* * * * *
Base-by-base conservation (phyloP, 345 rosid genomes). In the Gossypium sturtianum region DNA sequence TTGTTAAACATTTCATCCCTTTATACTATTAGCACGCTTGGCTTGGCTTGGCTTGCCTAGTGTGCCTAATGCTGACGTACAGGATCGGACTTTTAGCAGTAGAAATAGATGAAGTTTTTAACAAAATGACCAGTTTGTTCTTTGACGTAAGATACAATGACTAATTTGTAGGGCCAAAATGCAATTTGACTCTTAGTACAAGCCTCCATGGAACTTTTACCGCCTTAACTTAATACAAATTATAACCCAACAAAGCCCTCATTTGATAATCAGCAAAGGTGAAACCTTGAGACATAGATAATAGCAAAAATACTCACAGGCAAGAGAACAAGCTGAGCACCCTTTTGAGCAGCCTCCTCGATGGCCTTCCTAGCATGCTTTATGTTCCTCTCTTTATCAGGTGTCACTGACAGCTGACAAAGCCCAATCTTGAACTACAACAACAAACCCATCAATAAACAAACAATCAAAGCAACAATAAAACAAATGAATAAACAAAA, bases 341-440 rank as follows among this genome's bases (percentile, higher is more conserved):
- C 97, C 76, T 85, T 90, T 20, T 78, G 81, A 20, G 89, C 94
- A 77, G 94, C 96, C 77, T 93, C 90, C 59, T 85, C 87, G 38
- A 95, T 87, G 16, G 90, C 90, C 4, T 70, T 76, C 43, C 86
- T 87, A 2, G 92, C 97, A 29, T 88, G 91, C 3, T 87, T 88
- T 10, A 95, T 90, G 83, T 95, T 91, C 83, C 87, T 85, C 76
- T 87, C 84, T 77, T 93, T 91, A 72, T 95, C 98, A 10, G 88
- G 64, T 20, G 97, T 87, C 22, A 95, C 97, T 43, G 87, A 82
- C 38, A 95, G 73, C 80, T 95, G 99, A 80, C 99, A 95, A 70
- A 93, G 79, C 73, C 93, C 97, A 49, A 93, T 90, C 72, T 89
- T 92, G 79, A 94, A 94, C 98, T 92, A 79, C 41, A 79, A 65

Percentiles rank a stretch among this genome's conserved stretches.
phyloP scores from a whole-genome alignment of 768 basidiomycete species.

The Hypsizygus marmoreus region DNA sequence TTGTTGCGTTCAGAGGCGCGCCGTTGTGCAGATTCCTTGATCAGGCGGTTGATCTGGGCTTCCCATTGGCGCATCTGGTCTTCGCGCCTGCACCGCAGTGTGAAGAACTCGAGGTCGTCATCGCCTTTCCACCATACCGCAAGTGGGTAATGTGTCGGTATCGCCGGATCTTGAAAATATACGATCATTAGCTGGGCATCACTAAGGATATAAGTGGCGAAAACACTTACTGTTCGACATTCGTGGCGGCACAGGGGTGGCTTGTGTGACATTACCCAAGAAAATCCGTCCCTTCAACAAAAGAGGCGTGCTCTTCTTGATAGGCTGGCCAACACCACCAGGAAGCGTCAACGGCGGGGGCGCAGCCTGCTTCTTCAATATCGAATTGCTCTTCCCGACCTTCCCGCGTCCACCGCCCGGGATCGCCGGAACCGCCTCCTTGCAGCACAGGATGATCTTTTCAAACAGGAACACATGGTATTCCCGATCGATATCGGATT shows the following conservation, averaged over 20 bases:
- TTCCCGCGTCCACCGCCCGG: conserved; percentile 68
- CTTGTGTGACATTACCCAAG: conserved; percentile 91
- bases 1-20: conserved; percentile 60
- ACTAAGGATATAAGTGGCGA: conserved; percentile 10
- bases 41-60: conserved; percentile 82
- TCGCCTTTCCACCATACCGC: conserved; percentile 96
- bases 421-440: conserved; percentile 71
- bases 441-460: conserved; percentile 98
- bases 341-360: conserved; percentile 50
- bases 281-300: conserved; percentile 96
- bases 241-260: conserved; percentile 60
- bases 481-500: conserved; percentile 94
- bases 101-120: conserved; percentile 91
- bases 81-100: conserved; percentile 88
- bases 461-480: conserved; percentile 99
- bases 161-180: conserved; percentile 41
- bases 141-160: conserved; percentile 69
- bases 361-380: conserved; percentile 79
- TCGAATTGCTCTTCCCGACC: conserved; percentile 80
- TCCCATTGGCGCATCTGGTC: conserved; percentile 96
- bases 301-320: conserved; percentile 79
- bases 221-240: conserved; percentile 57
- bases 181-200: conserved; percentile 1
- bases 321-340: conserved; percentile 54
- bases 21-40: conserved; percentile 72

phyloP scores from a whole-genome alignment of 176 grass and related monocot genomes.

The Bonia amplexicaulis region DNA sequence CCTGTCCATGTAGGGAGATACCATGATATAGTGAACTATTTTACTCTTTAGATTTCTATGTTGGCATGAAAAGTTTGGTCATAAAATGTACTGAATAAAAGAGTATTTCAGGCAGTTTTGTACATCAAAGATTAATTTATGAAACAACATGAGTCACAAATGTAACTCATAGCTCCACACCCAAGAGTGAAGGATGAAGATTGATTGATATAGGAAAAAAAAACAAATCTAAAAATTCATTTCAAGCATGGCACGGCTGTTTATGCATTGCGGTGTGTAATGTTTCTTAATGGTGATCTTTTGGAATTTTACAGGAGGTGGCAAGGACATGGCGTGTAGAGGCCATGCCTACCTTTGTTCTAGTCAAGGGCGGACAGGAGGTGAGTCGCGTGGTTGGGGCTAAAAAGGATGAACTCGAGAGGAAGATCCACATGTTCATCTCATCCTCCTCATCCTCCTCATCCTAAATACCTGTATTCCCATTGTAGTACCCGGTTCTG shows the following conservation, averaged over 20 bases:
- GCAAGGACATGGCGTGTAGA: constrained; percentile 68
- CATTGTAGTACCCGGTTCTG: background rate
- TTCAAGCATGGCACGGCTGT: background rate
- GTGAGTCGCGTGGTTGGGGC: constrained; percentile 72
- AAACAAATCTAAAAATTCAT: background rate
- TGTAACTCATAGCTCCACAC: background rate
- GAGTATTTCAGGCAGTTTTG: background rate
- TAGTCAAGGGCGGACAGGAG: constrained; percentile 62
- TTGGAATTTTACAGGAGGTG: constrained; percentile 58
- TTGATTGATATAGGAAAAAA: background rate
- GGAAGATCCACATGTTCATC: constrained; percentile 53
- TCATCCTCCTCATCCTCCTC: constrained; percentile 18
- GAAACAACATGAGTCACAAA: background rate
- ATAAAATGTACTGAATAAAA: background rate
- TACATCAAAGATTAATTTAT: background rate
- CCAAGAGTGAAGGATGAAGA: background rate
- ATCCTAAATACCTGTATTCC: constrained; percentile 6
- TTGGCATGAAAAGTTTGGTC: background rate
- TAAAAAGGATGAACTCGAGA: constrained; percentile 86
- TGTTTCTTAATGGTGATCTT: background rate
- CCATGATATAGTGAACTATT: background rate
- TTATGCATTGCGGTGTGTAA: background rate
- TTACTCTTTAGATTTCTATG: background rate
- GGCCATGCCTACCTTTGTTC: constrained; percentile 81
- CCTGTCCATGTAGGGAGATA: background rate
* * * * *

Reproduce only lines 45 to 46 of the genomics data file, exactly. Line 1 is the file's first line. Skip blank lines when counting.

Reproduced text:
- GTGAGTCGCGTGGTTGGGGC: constrained; percentile 72
- AAACAAATCTAAAAATTCAT: background rate